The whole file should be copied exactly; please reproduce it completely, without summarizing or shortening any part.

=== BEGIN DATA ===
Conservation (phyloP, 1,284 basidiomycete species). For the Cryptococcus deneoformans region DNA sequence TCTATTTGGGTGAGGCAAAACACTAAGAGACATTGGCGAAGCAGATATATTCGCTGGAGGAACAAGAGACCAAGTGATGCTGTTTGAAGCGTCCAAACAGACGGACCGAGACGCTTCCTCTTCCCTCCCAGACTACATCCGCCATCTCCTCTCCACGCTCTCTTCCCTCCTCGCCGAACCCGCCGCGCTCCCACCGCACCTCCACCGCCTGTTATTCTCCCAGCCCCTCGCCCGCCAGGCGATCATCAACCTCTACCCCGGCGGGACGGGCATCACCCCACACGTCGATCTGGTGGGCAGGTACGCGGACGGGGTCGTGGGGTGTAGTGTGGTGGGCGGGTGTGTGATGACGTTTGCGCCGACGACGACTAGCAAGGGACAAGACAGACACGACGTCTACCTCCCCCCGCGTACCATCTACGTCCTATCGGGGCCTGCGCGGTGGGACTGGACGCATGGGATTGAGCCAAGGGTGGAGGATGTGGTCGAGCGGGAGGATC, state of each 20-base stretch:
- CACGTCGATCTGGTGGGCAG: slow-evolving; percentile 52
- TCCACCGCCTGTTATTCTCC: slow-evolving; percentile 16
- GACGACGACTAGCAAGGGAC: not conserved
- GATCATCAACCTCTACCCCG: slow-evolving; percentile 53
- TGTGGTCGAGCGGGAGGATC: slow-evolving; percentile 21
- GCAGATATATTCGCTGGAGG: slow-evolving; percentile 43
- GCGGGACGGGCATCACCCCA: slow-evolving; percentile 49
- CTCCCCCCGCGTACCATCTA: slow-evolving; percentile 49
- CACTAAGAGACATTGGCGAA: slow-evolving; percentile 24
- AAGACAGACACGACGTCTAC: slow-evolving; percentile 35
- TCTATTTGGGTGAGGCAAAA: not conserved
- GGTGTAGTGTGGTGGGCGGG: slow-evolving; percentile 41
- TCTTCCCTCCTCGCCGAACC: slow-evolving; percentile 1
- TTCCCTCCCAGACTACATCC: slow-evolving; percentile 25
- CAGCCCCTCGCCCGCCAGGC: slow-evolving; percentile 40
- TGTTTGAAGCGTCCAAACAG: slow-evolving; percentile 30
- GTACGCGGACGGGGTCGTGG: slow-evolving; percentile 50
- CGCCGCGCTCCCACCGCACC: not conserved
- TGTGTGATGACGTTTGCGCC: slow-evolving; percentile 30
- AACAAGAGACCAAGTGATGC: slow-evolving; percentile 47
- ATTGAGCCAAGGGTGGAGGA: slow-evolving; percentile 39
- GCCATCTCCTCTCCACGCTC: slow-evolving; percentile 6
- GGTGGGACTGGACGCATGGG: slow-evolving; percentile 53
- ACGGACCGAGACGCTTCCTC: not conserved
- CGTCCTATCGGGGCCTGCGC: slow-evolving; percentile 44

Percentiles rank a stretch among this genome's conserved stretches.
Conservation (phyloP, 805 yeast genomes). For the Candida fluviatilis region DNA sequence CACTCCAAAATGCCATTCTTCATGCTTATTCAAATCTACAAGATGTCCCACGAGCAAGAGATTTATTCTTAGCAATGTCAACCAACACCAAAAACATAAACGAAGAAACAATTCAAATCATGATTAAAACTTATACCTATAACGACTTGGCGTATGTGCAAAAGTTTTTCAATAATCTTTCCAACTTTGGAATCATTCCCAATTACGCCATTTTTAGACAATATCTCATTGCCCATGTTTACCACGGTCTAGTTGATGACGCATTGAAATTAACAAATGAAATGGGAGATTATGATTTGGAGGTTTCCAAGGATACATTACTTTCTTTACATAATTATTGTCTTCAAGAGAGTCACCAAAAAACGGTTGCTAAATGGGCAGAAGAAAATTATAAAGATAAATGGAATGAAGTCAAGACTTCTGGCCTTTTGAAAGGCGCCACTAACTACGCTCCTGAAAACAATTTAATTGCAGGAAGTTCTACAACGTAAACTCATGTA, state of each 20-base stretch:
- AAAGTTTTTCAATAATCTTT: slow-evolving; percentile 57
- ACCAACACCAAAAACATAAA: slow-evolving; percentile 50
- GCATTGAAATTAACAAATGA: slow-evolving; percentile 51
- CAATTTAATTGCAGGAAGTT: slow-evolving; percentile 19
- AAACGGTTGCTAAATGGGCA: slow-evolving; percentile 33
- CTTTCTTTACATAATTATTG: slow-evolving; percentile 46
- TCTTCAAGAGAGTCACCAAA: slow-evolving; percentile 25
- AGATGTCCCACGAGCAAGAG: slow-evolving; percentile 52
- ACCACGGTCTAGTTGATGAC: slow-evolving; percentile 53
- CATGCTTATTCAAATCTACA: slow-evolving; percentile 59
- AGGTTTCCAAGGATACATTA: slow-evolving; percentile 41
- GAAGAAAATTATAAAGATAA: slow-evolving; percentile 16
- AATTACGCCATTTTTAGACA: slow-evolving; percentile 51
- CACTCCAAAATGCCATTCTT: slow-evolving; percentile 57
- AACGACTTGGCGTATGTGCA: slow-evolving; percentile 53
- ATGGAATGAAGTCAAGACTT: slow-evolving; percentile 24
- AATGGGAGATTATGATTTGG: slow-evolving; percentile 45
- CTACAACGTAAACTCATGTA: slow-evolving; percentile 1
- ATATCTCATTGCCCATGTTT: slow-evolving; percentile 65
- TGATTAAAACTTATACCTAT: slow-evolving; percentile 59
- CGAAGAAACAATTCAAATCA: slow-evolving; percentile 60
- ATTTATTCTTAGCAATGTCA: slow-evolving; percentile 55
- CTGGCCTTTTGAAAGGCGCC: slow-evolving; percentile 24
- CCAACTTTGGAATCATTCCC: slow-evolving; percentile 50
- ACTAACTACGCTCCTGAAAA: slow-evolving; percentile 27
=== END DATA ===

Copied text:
Conservation (phyloP, 1,284 basidiomycete species). For the Cryptococcus deneoformans region DNA sequence TCTATTTGGGTGAGGCAAAACACTAAGAGACATTGGCGAAGCAGATATATTCGCTGGAGGAACAAGAGACCAAGTGATGCTGTTTGAAGCGTCCAAACAGACGGACCGAGACGCTTCCTCTTCCCTCCCAGACTACATCCGCCATCTCCTCTCCACGCTCTCTTCCCTCCTCGCCGAACCCGCCGCGCTCCCACCGCACCTCCACCGCCTGTTATTCTCCCAGCCCCTCGCCCGCCAGGCGATCATCAACCTCTACCCCGGCGGGACGGGCATCACCCCACACGTCGATCTGGTGGGCAGGTACGCGGACGGGGTCGTGGGGTGTAGTGTGGTGGGCGGGTGTGTGATGACGTTTGCGCCGACGACGACTAGCAAGGGACAAGACAGACACGACGTCTACCTCCCCCCGCGTACCATCTACGTCCTATCGGGGCCTGCGCGGTGGGACTGGACGCATGGGATTGAGCCAAGGGTGGAGGATGTGGTCGAGCGGGAGGATC, state of each 20-base stretch:
- CACGTCGATCTGGTGGGCAG: slow-evolving; percentile 52
- TCCACCGCCTGTTATTCTCC: slow-evolving; percentile 16
- GACGACGACTAGCAAGGGAC: not conserved
- GATCATCAACCTCTACCCCG: slow-evolving; percentile 53
- TGTGGTCGAGCGGGAGGATC: slow-evolving; percentile 21
- GCAGATATATTCGCTGGAGG: slow-evolving; percentile 43
- GCGGGACGGGCATCACCCCA: slow-evolving; percentile 49
- CTCCCCCCGCGTACCATCTA: slow-evolving; percentile 49
- CACTAAGAGACATTGGCGAA: slow-evolving; percentile 24
- AAGACAGACACGACGTCTAC: slow-evolving; percentile 35
- TCTATTTGGGTGAGGCAAAA: not conserved
- GGTGTAGTGTGGTGGGCGGG: slow-evolving; percentile 41
- TCTTCCCTCCTCGCCGAACC: slow-evolving; percentile 1
- TTCCCTCCCAGACTACATCC: slow-evolving; percentile 25
- CAGCCCCTCGCCCGCCAGGC: slow-evolving; percentile 40
- TGTTTGAAGCGTCCAAACAG: slow-evolving; percentile 30
- GTACGCGGACGGGGTCGTGG: slow-evolving; percentile 50
- CGCCGCGCTCCCACCGCACC: not conserved
- TGTGTGATGACGTTTGCGCC: slow-evolving; percentile 30
- AACAAGAGACCAAGTGATGC: slow-evolving; percentile 47
- ATTGAGCCAAGGGTGGAGGA: slow-evolving; percentile 39
- GCCATCTCCTCTCCACGCTC: slow-evolving; percentile 6
- GGTGGGACTGGACGCATGGG: slow-evolving; percentile 53
- ACGGACCGAGACGCTTCCTC: not conserved
- CGTCCTATCGGGGCCTGCGC: slow-evolving; percentile 44

Percentiles rank a stretch among this genome's conserved stretches.
Conservation (phyloP, 805 yeast genomes). For the Candida fluviatilis region DNA sequence CACTCCAAAATGCCATTCTTCATGCTTATTCAAATCTACAAGATGTCCCACGAGCAAGAGATTTATTCTTAGCAATGTCAACCAACACCAAAAACATAAACGAAGAAACAATTCAAATCATGATTAAAACTTATACCTATAACGACTTGGCGTATGTGCAAAAGTTTTTCAATAATCTTTCCAACTTTGGAATCATTCCCAATTACGCCATTTTTAGACAATATCTCATTGCCCATGTTTACCACGGTCTAGTTGATGACGCATTGAAATTAACAAATGAAATGGGAGATTATGATTTGGAGGTTTCCAAGGATACATTACTTTCTTTACATAATTATTGTCTTCAAGAGAGTCACCAAAAAACGGTTGCTAAATGGGCAGAAGAAAATTATAAAGATAAATGGAATGAAGTCAAGACTTCTGGCCTTTTGAAAGGCGCCACTAACTACGCTCCTGAAAACAATTTAATTGCAGGAAGTTCTACAACGTAAACTCATGTA, state of each 20-base stretch:
- AAAGTTTTTCAATAATCTTT: slow-evolving; percentile 57
- ACCAACACCAAAAACATAAA: slow-evolving; percentile 50
- GCATTGAAATTAACAAATGA: slow-evolving; percentile 51
- CAATTTAATTGCAGGAAGTT: slow-evolving; percentile 19
- AAACGGTTGCTAAATGGGCA: slow-evolving; percentile 33
- CTTTCTTTACATAATTATTG: slow-evolving; percentile 46
- TCTTCAAGAGAGTCACCAAA: slow-evolving; percentile 25
- AGATGTCCCACGAGCAAGAG: slow-evolving; percentile 52
- ACCACGGTCTAGTTGATGAC: slow-evolving; percentile 53
- CATGCTTATTCAAATCTACA: slow-evolving; percentile 59
- AGGTTTCCAAGGATACATTA: slow-evolving; percentile 41
- GAAGAAAATTATAAAGATAA: slow-evolving; percentile 16
- AATTACGCCATTTTTAGACA: slow-evolving; percentile 51
- CACTCCAAAATGCCATTCTT: slow-evolving; percentile 57
- AACGACTTGGCGTATGTGCA: slow-evolving; percentile 53
- ATGGAATGAAGTCAAGACTT: slow-evolving; percentile 24
- AATGGGAGATTATGATTTGG: slow-evolving; percentile 45
- CTACAACGTAAACTCATGTA: slow-evolving; percentile 1
- ATATCTCATTGCCCATGTTT: slow-evolving; percentile 65
- TGATTAAAACTTATACCTAT: slow-evolving; percentile 59
- CGAAGAAACAATTCAAATCA: slow-evolving; percentile 60
- ATTTATTCTTAGCAATGTCA: slow-evolving; percentile 55
- CTGGCCTTTTGAAAGGCGCC: slow-evolving; percentile 24
- CCAACTTTGGAATCATTCCC: slow-evolving; percentile 50
- ACTAACTACGCTCCTGAAAA: slow-evolving; percentile 27